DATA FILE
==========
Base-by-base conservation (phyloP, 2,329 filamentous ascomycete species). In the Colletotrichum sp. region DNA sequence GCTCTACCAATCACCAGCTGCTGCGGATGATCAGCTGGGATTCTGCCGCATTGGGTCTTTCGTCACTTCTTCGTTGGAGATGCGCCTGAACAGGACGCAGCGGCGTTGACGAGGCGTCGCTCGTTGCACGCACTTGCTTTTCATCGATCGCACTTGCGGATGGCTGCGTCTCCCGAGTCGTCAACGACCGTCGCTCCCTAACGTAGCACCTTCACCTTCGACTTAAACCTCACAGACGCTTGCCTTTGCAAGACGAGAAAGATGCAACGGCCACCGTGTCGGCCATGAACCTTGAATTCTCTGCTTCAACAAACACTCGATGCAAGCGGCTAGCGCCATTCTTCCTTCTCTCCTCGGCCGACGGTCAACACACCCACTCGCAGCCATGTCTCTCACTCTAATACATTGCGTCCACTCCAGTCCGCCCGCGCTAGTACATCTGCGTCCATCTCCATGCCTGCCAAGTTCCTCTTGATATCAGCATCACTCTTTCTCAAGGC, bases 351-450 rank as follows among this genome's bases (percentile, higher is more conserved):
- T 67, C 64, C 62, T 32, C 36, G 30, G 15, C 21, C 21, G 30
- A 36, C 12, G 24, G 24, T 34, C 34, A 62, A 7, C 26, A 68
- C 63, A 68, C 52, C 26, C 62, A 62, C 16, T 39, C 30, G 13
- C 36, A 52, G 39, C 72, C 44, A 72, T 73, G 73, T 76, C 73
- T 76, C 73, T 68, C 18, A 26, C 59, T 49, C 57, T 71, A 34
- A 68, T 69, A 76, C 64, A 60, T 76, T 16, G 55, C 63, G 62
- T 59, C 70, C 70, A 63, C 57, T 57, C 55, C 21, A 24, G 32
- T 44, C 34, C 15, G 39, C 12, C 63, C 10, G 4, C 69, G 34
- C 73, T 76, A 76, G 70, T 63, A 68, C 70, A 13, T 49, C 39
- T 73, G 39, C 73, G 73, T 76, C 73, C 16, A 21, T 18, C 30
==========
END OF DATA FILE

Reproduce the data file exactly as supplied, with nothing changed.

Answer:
Base-by-base conservation (phyloP, 2,329 filamentous ascomycete species). In the Colletotrichum sp. region DNA sequence GCTCTACCAATCACCAGCTGCTGCGGATGATCAGCTGGGATTCTGCCGCATTGGGTCTTTCGTCACTTCTTCGTTGGAGATGCGCCTGAACAGGACGCAGCGGCGTTGACGAGGCGTCGCTCGTTGCACGCACTTGCTTTTCATCGATCGCACTTGCGGATGGCTGCGTCTCCCGAGTCGTCAACGACCGTCGCTCCCTAACGTAGCACCTTCACCTTCGACTTAAACCTCACAGACGCTTGCCTTTGCAAGACGAGAAAGATGCAACGGCCACCGTGTCGGCCATGAACCTTGAATTCTCTGCTTCAACAAACACTCGATGCAAGCGGCTAGCGCCATTCTTCCTTCTCTCCTCGGCCGACGGTCAACACACCCACTCGCAGCCATGTCTCTCACTCTAATACATTGCGTCCACTCCAGTCCGCCCGCGCTAGTACATCTGCGTCCATCTCCATGCCTGCCAAGTTCCTCTTGATATCAGCATCACTCTTTCTCAAGGC, bases 351-450 rank as follows among this genome's bases (percentile, higher is more conserved):
- T 67, C 64, C 62, T 32, C 36, G 30, G 15, C 21, C 21, G 30
- A 36, C 12, G 24, G 24, T 34, C 34, A 62, A 7, C 26, A 68
- C 63, A 68, C 52, C 26, C 62, A 62, C 16, T 39, C 30, G 13
- C 36, A 52, G 39, C 72, C 44, A 72, T 73, G 73, T 76, C 73
- T 76, C 73, T 68, C 18, A 26, C 59, T 49, C 57, T 71, A 34
- A 68, T 69, A 76, C 64, A 60, T 76, T 16, G 55, C 63, G 62
- T 59, C 70, C 70, A 63, C 57, T 57, C 55, C 21, A 24, G 32
- T 44, C 34, C 15, G 39, C 12, C 63, C 10, G 4, C 69, G 34
- C 73, T 76, A 76, G 70, T 63, A 68, C 70, A 13, T 49, C 39
- T 73, G 39, C 73, G 73, T 76, C 73, C 16, A 21, T 18, C 30